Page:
You can see that these categories are slightly different from AKC’s groups. They split scenthounds and sighthounds, for example, while AKC combines these hounds into one Hound group. Also, the AKC does not have a separate group for the Northern (Spitz-type) breeds. There has often been discussion at AKC of rearranging their groups and making some new groups but this hasn’t occurred yet – mostly because no one can agree on anything. You should keep in mind that when AKC was first formed in the 19th century there was really only one group – the Sporting group – since dog shows were all about showing one’s best hunting dogs. Later another group was added to include other dogs – the Non-Sporting group, obviously. That group stuck, and it now includes everything that doesn’t clearly belong in one of the other groups. Groups have been added as needed over the years, or split. As AKC continues to add breeds, they will have to do something soon, you would suppose, to keep some of their groups from becoming too unwieldy.

Outside the United States

Many countries have their own kennel clubs to support purebred dogs and canine activities. In Canada the counterpart to the AKC is the Canadian Kennel Club. While the AKC does not have individual members (only kennel clubs can be members of the AKC), in Canada individuals can be members of the CKC. The CKC recognizes 175 breeds divided into the same seven groups as the AKC. However, the breeds are not exactly the same breeds as those recognized by the AKC. And the breed standards for breeds recognized by both clubs can be different.

In the United Kingdom dogs are registered with The Kennel Club. The Kennel Club has the distinction of being the first kennel club in the world, founded in 1873. It recognizes 213 breeds, divded into seven groups:

  • Hound
  • Working
  • Terrier
  • Pastoral (Herding)
  • Gundog
  • Utility (and all-around category)
  • Toy

Breeds in the UK are on display every March at Crufts in Birmingham – a dog show that lasts several days and which draws some 20,000 dogs from all over the world. To win Best In Show at Crufts (or to win anything at Crufts) is one of the highest honors in the dog world.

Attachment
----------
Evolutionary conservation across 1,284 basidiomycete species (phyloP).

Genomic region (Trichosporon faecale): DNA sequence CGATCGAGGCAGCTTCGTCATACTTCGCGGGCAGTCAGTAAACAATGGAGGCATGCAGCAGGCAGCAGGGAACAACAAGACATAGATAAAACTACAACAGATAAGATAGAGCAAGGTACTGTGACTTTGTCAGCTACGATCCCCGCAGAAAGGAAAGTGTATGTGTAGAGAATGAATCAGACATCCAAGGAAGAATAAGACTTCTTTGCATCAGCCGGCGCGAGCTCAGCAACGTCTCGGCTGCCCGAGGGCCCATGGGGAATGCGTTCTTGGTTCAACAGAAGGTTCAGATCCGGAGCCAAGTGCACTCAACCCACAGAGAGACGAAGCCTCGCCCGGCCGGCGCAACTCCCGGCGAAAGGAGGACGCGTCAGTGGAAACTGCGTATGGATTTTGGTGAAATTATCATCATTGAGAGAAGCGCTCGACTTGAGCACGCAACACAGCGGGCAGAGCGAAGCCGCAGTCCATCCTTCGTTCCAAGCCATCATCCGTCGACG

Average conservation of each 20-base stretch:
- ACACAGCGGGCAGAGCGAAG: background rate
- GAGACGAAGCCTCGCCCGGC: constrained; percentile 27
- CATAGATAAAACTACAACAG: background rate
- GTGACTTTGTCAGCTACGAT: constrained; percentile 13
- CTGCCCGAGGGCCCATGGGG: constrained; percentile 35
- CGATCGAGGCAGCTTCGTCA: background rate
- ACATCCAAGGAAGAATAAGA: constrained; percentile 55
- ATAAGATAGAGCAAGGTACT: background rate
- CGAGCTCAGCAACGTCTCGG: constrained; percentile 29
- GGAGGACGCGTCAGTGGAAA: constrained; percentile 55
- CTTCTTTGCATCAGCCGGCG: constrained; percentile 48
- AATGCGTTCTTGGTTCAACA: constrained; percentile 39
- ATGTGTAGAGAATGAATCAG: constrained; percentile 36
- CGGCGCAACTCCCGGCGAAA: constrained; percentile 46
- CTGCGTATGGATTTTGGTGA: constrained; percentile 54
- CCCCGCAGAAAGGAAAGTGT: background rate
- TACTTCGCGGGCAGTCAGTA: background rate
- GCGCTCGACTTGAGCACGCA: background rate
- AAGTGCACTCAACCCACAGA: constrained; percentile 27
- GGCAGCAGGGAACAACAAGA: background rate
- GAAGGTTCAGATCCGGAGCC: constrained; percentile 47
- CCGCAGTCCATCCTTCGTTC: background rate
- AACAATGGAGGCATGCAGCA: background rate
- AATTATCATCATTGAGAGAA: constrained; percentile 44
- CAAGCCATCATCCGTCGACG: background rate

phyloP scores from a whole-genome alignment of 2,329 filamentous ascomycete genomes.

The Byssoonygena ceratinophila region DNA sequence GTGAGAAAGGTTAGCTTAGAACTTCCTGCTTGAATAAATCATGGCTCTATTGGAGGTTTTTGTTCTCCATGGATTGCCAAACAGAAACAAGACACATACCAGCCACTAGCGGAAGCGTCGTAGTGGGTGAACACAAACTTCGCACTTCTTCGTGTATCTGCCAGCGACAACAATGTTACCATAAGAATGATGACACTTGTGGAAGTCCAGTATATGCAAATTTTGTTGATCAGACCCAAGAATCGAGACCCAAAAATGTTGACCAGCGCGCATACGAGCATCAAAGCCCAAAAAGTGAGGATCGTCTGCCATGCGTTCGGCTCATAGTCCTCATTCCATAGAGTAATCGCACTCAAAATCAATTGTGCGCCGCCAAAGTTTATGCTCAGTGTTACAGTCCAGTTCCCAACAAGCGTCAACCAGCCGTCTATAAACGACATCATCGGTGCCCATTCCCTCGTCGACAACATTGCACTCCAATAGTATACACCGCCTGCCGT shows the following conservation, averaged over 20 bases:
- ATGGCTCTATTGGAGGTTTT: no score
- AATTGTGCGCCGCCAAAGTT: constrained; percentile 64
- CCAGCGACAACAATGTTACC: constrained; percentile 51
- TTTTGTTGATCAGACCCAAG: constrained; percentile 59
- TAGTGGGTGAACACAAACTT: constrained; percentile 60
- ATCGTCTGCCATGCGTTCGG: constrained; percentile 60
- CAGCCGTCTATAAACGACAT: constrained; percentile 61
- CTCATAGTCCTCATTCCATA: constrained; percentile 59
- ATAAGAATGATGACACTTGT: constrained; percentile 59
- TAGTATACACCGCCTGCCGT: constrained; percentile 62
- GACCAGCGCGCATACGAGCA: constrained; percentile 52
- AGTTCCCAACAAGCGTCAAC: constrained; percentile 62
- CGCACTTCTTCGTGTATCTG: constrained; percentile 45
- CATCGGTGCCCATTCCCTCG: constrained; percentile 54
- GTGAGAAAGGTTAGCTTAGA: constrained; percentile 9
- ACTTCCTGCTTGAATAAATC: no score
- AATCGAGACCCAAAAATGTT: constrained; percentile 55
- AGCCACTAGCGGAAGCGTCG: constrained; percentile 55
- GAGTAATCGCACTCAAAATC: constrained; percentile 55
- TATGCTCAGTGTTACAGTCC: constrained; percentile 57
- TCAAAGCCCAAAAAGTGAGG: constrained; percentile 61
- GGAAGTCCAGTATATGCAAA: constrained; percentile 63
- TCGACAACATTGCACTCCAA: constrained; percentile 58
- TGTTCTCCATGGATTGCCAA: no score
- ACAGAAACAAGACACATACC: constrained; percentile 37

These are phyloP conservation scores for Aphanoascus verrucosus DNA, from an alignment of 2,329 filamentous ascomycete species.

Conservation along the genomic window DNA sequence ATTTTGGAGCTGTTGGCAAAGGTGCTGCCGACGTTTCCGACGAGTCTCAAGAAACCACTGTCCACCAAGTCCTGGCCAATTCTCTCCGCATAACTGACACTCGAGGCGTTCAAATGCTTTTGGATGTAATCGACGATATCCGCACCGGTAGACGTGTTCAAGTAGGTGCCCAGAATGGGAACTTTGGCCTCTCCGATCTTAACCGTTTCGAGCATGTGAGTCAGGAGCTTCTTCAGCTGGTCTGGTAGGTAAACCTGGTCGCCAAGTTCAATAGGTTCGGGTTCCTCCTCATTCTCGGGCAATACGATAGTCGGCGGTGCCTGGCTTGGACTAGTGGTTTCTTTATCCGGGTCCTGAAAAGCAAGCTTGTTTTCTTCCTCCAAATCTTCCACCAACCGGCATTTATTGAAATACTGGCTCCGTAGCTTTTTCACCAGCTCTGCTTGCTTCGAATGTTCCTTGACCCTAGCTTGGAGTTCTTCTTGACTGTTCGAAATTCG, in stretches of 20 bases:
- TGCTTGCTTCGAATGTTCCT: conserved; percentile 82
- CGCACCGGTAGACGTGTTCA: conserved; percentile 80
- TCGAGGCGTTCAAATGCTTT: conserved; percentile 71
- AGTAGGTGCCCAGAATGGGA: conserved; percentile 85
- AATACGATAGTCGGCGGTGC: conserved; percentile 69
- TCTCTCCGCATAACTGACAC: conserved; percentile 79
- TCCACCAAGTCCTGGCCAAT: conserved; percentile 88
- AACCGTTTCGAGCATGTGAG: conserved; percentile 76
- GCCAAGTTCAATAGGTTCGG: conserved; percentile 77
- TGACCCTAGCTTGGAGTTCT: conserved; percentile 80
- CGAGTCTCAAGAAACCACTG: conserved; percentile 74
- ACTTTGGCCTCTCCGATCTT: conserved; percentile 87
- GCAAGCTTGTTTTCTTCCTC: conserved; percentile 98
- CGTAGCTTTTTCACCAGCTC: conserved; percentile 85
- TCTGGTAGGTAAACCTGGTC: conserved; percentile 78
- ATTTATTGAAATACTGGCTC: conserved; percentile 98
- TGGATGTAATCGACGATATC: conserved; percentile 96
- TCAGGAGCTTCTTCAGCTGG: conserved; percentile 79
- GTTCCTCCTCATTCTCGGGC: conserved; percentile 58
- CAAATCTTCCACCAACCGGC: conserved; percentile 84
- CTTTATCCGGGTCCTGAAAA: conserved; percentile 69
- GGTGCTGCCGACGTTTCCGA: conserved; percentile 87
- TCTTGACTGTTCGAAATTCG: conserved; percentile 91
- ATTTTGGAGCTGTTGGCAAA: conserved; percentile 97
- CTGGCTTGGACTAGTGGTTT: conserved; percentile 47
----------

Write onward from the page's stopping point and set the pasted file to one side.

The Kennel Club in Britain was under attack several years ago by people who opposed purebred dog breeding. The film Pedigree Dogs Exposed, which was later criticized for its inaccuracies, was used to whip up public opinion against dog breeders and the Kennel Club. This led to several commissions and investigations. The Kennel Club made a number of changes to their breed standards and the way dogs are judged at shows following the feedback from the commissions.

Many countries in Europe and other places around the world have their own kennel club but they fall under a governing body called the FCI (Federation Cynologique Internationale). FCI says that it is the largest canine organization in the world. It recognizes 343 breeds in 10 groups:

Group 1: Sheepdogs and Cattledogs (except Swiss Cattledogs)
Group 2: Pinscher and Schnauzer – Molossoid and Swiss Mountain and Cattledogs
Group 3: Terriers
Group 4: Dachshunds
Group 5: Spitz and primitive types
Group 6: Scenthounds and related breeds
Group 7: Pointing Dogs
Group 8: Retrievers – Flushing Dogs – Water Dogs
Group 9: Companion and Toy Dogs
Group 10: Sighthounds

With so many breeds you can understand why the FCI would need to divide them into more specific groups.

Many dog lovers today are perfectly happy with a shelter dog but there are also many people who enjoy having a dog with specific instincts. It can be a good idea to choose a puppy knowing all about his parents, their health, how he was raised, and how he is likely to develop as he gets older. That’s why people buy a purebred dog today. If you want to participate in specific dog sports or activities, a purebred dog is often the best way to get involved.

Carlotta Cooper

Carlotta Cooper is a freelance writer and a long-time contributing editor for the weekly dog show magazine, Dog News. She is the author of The Dog Adoption Bible, the Dog Writers Association of America award-winner for 2013. Additionally, Carlotta is the author of Canine Cuisine: 101 Natural Dog Food & Treat Recipes to Make Your Dog Health and Happy, as well as other books about pets. She is a guest writer for numerous website and blogs and a frequent pet food reviewer.